Baelor I (the Beloved/the Blessed) was the ninth Targaryen King. You’ve no doubt heard of him, as the ninth episode of Season 1 bears his namesake, and his Great Sept is where a certain plot twist in that very episode occurred. I don’t know if he’s actually supposed to look like Jesus Christ, but he has a Pope Leo I kind of story, with Attila the Hun substituted for a dozen vipers. His predecessor Daeron I had finally conquered Dorne, which of course is famous for never bending the knee. Indeed Daeron’s conquest only lasted a summer, during which he lost fifty thousand men in a failed attempt to hold it. He was then killed by Dornish insurgents during an ambush at a peace rally. Baelor, assuming the crown, sought to make inroads with them, first by pardoning all of the Dornish hostages and then by journeying to Dorne unarmed to retrieve his cousin, Aemon the Dragonknight. It didn’t go well for either of them (hence the snakes), but they made it. When he returned, Baelor brought the Faith’s version of Canon Law to Kings Landing, with a heavy emphasis on charity and chastity, outlawing prostitution and erecting the Great Sept (which wouldn’t be finished until years after his death). He refused to have children, and his increasing habit of fasting with the desire to keep himself pure from desire (similar to the fourth pillar of Islam) eventually killed him.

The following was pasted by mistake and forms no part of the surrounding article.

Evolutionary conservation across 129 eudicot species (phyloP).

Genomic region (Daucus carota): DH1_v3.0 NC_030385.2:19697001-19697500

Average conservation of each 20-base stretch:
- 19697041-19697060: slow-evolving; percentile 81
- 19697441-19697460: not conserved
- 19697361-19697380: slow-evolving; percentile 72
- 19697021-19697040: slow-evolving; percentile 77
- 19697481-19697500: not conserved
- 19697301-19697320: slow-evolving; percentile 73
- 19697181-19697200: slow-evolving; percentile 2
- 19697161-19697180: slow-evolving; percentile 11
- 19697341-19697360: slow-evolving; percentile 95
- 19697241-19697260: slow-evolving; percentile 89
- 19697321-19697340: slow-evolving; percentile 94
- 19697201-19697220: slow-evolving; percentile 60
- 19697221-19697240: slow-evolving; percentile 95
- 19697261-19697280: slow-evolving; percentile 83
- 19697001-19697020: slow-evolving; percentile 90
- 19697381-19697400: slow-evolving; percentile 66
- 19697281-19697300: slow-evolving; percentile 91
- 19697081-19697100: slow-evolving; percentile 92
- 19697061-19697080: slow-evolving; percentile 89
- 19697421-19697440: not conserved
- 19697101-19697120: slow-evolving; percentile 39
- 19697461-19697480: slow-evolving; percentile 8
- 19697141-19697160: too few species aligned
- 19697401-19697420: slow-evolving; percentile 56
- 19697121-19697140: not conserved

The septons and septas (like Mordane, who tutored the Stark girls) function as its priests. The other order is that of the Silent Sisters, a group of women responsible for preparing the dead to be buried as commanded by The Stranger. They are sworn to chastity and silence and basically wear burkas. Their work is half funeral preparation and half mummification.

Finally, the Faith of the Seven used to have its own military, called the Faith Militant. You can guess what its purpose was, but it actually served as a check on the King for a while, as they existed before Aegon the Conqueror came to Westeros. Long before Baelor’s time, the Militant rebelled against King Aenys I (Aegon’s successor). Aenys was too weak to fight them, which necessitated his half-brother Maegor succeeding him. Maegor the Cruel, as he is called, waged a brutal war on the Faith Militant for pretty much his entire reign. Maegor paid well for the scalps of any members of the Militant and slaughtered thousands of them himself, but he never defeated them. His successor, Jaehaerys I, offered the remaining members amnesty in exchange for its disbandment.